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Titanium Spokes

2925 Views 9 Replies 5 Participants Last post by  qbert2000
Right looking at building myself a new front wheel consisting of 823 rim or Deemax silver rim (machined 823) if I can get LBS to persuade Mavic to send them one, 16mm nipples, ti spokes and hope or tune princess front hub.

Now I know Norcosam is running something similar so what is the result tough compliant wheel or flexy vague wheel, I suspect the former but I am looking for real world experiences please......
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I have pro 2's on 823's running Marwi ti spokes(std not coloured).

The ride on them is different they feel like they are flexing but i dont think they are(the spoke tension seems quite high), they seem to numb the contact you could feel to the ground but not in a bad way almost damping the trail buzz.I have had no problems with them and i have hit some pretty big stuff on them,including some 20ft gaps and some largeish drops up to about 6-7ft.
Will give another review later this week after i have ridden them again
Ok, Thanks Norco, I look forward to your observations later in the week.
Any extra weight with Ti spokes norcosam?

Garry AM, look at the Sapium bladed spokes to, I had a great run with them....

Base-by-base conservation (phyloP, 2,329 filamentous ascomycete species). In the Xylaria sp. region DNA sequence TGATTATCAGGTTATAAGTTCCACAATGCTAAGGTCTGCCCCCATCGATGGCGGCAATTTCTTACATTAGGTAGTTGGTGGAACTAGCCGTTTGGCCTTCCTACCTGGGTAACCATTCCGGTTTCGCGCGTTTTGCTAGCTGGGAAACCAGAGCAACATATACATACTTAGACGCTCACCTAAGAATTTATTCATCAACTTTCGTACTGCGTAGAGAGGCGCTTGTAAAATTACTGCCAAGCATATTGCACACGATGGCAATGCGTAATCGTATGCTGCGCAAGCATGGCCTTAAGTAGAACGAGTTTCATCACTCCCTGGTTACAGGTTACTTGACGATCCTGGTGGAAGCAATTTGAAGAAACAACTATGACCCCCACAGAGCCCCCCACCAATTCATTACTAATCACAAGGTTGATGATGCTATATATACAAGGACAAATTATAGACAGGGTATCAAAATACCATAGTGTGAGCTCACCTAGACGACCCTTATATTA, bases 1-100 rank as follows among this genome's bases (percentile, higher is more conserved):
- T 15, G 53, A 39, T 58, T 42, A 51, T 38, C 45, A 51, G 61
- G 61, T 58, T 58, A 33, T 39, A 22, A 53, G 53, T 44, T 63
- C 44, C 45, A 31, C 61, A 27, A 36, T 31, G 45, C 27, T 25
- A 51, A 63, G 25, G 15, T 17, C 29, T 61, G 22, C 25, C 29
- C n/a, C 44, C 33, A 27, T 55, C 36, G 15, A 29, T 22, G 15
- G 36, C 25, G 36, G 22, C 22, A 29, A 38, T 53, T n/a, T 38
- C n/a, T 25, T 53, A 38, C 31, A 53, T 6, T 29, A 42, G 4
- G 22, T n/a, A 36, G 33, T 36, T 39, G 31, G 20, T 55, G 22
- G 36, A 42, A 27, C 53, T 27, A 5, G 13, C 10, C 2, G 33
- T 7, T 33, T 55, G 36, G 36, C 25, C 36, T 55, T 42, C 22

Whafe said:
Any extra weight with Ti spokes norcosam?

Garry AM, look at the Sapium bladed spokes to, I had a great run with them....
They are lighter than standard spokes.

From Balfa's website::Weight for 32 spokes is just 114 grams in 252mm length!

Think its only a gram or so per spoke.
Whafe, i had the DT bladed spokes on my EX1750s they seemed very good but they are crazy expensive. Nowt wrong with std spokes is there?
The ti ones are very expensive.Think it was £80 per wheel for the spokes.

Few pictures..


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Got Aerolite spokes on 819's at the moment but I am building up a set of 823's to run wider tyres I will then buy some disc shims so both sets of wheels are interchangeable without adjustment of anything.
why not just use sapim xrays? they are very strong and light. ti spokes tend to be flexy for their weight

here's a quote from sheldon browns website about ti spokes. he's dead now but his advice is timeless and free of marketing driven bs. his opinions on spoke count on front vs rear wheels is something to think about as well

The material of choice for spokes is stainless steel. Stainless is strong and will not rust. Cheap wheels are built with chrome-plated ("UCP")or zinc-plated ("galvanized") carbon-steel spokes, which are not as strong, and are prone to rust.
The leading brands of spokes available in the U.S. market are DT and Wheelsmith.

Titanium is also used for spokes, but, in my opinion it is a waste of money. Titanium spokes should only be used with brass nipples, which makes a combination that is not significantly lighter than stainless spokes with aluminum nipples.

Carbon fibre spokes have been available, but turned out to be brittle and dangerous.
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